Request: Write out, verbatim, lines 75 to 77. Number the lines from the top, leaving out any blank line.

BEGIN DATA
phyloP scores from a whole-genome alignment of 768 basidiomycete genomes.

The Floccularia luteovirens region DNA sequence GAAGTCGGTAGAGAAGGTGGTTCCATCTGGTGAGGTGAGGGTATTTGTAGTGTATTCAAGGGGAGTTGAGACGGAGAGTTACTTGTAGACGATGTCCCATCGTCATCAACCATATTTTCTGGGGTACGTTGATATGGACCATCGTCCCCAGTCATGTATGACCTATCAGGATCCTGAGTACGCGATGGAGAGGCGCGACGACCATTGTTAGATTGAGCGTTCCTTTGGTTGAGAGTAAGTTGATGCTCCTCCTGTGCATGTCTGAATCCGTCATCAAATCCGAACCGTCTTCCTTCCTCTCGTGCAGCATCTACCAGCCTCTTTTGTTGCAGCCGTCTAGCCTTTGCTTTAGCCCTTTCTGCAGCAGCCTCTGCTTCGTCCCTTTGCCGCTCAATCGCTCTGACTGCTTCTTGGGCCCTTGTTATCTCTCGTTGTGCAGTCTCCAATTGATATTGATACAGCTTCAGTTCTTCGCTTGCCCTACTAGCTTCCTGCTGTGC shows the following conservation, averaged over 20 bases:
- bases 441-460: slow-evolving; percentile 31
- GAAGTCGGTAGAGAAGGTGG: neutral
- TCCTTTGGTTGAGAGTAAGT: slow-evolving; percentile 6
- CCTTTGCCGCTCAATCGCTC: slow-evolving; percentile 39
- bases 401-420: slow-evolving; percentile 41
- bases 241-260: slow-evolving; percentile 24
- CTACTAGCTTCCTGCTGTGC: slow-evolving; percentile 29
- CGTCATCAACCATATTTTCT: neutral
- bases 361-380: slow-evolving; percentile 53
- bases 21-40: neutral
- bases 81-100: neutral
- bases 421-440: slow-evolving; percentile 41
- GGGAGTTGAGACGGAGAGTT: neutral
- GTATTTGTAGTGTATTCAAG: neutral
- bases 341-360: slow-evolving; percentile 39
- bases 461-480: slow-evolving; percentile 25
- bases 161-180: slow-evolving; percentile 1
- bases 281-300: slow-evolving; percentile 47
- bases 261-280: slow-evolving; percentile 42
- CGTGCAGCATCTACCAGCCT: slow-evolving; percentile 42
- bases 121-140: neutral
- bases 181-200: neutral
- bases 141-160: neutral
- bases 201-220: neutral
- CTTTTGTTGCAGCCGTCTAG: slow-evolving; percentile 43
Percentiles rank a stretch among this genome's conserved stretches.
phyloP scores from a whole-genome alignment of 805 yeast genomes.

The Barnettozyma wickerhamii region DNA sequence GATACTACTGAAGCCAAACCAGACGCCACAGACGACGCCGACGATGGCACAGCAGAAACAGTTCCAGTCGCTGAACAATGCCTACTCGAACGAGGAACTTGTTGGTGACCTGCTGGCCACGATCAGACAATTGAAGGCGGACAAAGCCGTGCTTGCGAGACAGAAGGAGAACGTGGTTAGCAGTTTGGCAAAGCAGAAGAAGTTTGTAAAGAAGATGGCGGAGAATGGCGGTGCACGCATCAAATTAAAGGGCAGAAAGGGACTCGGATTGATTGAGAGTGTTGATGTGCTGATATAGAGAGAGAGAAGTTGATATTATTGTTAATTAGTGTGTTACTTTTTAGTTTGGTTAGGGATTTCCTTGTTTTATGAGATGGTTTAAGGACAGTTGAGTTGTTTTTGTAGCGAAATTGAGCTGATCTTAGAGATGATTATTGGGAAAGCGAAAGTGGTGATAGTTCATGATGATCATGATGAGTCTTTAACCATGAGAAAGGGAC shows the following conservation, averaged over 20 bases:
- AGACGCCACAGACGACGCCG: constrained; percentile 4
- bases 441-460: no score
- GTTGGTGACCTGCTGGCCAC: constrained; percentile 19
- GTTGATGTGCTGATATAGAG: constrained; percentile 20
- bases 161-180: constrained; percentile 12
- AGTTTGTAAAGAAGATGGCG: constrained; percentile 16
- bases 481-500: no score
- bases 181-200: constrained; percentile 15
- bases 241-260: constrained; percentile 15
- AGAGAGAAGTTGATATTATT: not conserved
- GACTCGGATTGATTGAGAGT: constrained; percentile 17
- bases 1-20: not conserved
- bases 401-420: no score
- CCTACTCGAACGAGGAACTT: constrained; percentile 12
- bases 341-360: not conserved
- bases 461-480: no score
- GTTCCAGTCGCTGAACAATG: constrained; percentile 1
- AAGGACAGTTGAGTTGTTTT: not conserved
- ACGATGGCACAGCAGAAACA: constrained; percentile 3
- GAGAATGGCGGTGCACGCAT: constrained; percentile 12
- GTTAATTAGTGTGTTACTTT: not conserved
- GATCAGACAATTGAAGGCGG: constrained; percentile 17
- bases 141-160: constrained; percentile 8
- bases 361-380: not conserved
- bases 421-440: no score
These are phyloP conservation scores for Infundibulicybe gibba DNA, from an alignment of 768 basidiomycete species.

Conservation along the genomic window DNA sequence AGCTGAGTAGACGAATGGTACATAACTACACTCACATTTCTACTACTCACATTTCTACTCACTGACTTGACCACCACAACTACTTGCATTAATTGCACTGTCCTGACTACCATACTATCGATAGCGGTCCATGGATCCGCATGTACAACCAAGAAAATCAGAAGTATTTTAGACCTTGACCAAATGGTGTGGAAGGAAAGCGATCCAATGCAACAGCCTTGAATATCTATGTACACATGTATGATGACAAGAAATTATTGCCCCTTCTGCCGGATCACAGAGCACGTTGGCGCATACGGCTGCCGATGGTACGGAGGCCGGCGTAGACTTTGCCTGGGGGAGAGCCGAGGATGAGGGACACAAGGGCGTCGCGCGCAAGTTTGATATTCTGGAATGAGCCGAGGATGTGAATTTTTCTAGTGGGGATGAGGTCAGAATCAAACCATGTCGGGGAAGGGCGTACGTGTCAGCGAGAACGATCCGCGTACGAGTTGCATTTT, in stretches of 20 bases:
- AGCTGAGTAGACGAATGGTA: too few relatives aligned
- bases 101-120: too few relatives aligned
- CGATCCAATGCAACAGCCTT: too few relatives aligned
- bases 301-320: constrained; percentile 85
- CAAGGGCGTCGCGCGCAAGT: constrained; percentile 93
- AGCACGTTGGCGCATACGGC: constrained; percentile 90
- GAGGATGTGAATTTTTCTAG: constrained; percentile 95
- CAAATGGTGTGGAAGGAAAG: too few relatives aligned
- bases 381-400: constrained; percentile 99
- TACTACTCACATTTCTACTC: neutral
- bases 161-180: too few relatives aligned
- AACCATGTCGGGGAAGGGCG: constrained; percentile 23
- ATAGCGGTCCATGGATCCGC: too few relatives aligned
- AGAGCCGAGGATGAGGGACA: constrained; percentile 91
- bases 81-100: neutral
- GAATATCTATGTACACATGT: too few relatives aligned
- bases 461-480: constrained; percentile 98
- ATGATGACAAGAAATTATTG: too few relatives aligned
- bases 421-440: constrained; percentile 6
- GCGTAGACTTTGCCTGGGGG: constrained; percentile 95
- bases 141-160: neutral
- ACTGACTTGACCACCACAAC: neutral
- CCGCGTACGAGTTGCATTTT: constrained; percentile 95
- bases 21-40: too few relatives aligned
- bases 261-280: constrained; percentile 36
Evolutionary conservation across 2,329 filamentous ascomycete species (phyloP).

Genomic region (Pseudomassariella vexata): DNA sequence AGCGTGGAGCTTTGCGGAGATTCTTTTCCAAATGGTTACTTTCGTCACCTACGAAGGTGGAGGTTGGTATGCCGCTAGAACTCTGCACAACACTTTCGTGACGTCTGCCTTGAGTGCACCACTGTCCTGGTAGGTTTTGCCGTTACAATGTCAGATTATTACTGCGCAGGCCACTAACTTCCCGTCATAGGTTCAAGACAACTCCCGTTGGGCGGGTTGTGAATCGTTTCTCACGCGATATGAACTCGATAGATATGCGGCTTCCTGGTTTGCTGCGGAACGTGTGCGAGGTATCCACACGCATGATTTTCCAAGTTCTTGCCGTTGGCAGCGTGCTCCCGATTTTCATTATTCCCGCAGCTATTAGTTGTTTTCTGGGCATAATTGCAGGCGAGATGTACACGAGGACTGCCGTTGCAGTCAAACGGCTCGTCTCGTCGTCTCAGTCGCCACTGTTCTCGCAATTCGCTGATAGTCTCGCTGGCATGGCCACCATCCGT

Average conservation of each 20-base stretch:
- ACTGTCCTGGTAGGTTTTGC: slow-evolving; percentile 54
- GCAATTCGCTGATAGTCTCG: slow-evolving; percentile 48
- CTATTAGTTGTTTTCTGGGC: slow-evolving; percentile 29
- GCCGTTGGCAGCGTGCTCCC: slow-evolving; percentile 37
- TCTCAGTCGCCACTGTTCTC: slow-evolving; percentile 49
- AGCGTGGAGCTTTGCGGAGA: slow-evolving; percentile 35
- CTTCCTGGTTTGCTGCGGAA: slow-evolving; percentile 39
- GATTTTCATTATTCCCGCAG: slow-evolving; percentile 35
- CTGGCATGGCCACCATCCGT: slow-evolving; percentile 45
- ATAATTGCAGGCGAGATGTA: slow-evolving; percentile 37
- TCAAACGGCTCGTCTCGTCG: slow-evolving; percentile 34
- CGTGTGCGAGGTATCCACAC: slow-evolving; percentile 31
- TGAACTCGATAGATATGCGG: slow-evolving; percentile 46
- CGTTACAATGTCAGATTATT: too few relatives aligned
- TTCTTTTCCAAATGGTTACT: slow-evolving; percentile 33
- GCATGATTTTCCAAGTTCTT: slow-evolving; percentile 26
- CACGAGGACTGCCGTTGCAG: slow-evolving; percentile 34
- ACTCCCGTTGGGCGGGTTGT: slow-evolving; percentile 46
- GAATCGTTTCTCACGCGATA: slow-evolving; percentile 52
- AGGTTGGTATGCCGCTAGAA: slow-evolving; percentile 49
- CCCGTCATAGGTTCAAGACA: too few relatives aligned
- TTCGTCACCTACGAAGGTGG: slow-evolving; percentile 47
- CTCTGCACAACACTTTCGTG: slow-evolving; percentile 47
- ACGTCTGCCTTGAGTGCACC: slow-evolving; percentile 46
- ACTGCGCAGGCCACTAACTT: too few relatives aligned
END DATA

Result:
- ATGATGACAAGAAATTATTG: too few relatives aligned
- bases 421-440: constrained; percentile 6
- GCGTAGACTTTGCCTGGGGG: constrained; percentile 95